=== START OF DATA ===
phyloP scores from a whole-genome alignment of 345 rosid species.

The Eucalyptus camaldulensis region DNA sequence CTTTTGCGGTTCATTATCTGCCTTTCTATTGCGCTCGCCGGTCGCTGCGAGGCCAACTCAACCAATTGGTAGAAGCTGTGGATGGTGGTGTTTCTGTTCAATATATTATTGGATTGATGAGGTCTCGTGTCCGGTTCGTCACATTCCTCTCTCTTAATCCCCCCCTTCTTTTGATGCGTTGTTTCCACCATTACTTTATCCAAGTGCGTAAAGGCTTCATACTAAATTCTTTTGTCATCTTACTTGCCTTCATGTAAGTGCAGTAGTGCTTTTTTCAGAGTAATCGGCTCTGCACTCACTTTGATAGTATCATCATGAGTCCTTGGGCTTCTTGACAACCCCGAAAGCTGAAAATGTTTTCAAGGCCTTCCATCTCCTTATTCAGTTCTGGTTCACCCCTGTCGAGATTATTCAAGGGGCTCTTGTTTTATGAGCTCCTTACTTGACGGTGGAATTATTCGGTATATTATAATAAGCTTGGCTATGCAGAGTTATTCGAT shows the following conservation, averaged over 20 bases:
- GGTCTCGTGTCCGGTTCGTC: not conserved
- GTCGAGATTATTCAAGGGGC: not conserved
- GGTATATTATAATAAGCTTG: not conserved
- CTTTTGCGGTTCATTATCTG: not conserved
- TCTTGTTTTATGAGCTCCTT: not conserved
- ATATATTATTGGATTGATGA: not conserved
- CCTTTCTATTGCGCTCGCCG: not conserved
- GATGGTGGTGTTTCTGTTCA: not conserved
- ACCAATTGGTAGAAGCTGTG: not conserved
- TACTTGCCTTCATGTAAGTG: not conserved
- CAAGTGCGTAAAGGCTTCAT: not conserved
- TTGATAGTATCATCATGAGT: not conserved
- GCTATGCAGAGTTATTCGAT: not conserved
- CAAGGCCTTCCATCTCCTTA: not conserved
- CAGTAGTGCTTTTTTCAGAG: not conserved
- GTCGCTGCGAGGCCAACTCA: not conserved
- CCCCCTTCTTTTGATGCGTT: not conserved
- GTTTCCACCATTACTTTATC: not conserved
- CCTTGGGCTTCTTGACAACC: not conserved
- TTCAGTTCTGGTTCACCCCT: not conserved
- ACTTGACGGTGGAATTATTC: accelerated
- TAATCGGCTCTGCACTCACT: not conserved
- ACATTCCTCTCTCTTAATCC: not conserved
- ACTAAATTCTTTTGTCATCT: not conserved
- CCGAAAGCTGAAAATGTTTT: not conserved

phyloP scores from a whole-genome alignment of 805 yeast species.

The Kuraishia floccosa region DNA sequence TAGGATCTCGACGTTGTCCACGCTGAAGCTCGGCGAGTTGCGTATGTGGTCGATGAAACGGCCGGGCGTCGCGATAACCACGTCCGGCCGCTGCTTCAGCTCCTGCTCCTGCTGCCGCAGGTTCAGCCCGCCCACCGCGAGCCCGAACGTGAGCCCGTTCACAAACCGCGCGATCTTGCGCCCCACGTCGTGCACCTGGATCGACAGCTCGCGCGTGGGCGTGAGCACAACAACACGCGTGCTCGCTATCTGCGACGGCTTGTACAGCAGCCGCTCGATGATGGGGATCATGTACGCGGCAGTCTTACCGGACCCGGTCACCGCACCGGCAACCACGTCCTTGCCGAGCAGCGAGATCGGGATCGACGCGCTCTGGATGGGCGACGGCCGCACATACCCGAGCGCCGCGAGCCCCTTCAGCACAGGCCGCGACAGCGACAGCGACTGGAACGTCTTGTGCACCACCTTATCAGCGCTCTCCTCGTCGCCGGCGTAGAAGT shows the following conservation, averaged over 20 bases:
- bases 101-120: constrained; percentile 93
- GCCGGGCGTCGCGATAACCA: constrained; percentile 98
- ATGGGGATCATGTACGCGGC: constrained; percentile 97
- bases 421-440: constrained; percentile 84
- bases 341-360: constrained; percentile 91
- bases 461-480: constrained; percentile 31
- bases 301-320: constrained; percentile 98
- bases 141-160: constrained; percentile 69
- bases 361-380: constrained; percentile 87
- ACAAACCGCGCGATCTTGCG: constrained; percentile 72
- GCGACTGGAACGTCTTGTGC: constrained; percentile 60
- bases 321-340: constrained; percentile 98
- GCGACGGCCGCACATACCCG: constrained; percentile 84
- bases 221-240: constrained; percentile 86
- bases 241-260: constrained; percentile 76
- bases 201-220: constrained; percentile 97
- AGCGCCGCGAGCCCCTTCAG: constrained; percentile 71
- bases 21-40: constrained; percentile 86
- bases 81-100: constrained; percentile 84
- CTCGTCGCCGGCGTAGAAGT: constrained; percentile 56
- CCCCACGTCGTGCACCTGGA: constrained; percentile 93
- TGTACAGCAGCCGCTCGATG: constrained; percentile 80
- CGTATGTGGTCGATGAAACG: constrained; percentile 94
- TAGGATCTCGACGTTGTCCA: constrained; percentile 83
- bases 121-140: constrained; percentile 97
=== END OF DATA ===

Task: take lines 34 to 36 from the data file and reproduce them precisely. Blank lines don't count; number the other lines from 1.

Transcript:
- bases 341-360: constrained; percentile 91
- bases 461-480: constrained; percentile 31
- bases 301-320: constrained; percentile 98